1 The principles of stratigraphy play exceedingly important roles in archaeological interpretation. Johann Gottlob Lehmann clearly stated the law of superposition, including its temporal implications, in 1756; the principle was apparently applied first in archaeology by Thomas Jefferson in his Notes on the State of Virginia, the second edition of which was published in 1787. The law of content dissimilarity, or strata identified by their contents, was worked out by William Smith in 1796. Its earliest application in archaeology seems to have been in the review of a book dealing with the Swiss Lake Dwellers that was written by Georg Chrstian Friedrich Lisch and published in 1847 (Rowe 1961: 324). law of superposition provides information only about the sequence of deposition at a particular locality. Differences in the contents of the various depositional units make it possible to interpret their sequence as a sequence of cultural assemblages (Rowe 1961: 324). There are no exceptions to the law of superposition; it has universal application. However, four situations can affect the order of deposition at a given site so that it might not reflect the real archaeological sequence of the locality. First, mixing occurs when a digging operation turns dirt over and leaves it in place, so that the contents of two or more depositional units occur in the deposit created by the digging. Second, filling occurs when a depositional unit is laid down to alter the original level of the ground; this kind of depositional unit may contain old materials. Third, collection involves the acquisition and reuse of ancient objects, such as jewelry, pottery vessels, grinding stones, or tools. Fourth, the occurrence of , or temporal breaks, in the stratigraphic sequence of an excavation or site results from a change that caused deposition to cease for an indeterminate time span in that particular locality (Dunbar & Rodgers 1957: 116- 127; Rowe 1961: 324-326).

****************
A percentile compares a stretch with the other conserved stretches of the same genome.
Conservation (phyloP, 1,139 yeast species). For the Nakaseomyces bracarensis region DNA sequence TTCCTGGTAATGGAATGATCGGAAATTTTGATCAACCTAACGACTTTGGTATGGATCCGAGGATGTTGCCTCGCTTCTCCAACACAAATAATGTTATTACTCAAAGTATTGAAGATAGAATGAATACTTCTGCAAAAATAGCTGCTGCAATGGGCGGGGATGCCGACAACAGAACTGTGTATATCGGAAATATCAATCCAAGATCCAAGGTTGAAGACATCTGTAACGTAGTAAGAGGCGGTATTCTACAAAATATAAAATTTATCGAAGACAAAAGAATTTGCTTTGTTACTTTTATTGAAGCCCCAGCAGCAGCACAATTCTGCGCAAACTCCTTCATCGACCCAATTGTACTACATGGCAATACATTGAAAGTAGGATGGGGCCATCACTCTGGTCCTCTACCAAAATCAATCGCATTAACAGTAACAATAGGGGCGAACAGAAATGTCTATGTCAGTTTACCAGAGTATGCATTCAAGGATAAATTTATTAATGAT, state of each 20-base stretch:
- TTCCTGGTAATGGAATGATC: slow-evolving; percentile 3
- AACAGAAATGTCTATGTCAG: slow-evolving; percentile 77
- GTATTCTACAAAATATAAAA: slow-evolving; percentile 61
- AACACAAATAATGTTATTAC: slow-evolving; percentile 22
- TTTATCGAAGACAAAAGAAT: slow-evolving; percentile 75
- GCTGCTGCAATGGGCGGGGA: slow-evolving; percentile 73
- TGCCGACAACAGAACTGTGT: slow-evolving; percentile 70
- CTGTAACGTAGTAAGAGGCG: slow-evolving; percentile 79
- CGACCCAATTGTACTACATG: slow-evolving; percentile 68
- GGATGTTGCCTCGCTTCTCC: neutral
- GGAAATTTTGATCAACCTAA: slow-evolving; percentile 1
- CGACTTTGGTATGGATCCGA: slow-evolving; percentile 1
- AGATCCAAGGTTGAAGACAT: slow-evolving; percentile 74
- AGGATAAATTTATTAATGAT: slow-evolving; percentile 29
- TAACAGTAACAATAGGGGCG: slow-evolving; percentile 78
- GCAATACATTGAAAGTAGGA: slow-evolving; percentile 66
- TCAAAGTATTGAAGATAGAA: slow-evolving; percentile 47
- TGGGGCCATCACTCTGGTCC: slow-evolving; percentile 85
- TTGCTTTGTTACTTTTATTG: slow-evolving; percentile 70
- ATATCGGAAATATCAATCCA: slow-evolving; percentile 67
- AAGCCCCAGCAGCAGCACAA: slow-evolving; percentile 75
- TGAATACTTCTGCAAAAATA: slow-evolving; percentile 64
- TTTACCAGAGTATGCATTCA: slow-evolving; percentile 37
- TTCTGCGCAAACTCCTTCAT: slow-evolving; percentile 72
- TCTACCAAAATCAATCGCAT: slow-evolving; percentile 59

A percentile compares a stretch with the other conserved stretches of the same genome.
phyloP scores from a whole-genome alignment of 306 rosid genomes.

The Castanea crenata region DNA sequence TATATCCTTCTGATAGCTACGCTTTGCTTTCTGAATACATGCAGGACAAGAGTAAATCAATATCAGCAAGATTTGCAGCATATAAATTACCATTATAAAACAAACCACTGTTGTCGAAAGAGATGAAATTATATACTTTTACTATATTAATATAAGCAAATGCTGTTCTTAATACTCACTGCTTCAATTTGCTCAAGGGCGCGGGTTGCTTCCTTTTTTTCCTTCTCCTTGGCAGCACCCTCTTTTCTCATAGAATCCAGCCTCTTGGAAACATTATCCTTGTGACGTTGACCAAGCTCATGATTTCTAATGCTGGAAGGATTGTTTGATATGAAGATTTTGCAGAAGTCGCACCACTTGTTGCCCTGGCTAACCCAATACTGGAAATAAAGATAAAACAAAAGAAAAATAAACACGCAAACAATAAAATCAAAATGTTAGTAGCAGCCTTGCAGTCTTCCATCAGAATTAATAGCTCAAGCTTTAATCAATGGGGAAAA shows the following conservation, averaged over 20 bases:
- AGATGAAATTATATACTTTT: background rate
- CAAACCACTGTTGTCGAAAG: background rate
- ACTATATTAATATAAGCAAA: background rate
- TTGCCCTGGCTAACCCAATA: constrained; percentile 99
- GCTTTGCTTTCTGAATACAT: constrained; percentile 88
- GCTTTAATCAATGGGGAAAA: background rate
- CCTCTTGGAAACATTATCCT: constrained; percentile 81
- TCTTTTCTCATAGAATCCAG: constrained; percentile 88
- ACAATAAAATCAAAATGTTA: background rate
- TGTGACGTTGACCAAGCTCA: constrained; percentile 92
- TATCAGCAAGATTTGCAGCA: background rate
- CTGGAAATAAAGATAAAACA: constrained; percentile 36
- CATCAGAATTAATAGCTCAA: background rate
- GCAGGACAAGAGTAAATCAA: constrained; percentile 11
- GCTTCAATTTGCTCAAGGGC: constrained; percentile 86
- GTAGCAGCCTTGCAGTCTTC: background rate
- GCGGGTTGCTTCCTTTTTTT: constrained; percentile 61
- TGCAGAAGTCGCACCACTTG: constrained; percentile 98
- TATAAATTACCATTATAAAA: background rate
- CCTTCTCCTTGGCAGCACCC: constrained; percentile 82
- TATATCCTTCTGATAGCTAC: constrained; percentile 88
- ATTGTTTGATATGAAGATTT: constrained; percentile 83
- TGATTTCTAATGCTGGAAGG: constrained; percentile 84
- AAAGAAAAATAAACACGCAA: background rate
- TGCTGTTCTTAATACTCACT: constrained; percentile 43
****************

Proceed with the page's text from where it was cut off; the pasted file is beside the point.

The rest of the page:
♦ Dunbar, Carl O.. & John Rodgers. (1957). Principles of stratigraphy. New York: Wiley. ♦ Harris, Edward C. (1975). The stratigraphic sequence: A question of time. World Archaeology, 7(1), 109-121. ♦ Harris, Edward C. (1979). The law of archaeological stratigraphy. World Archaeology, 11(1). 111-117. ♦ Rowe, John H. (1961). Stratigraphy and . American Antiquity 26(1), 324-330.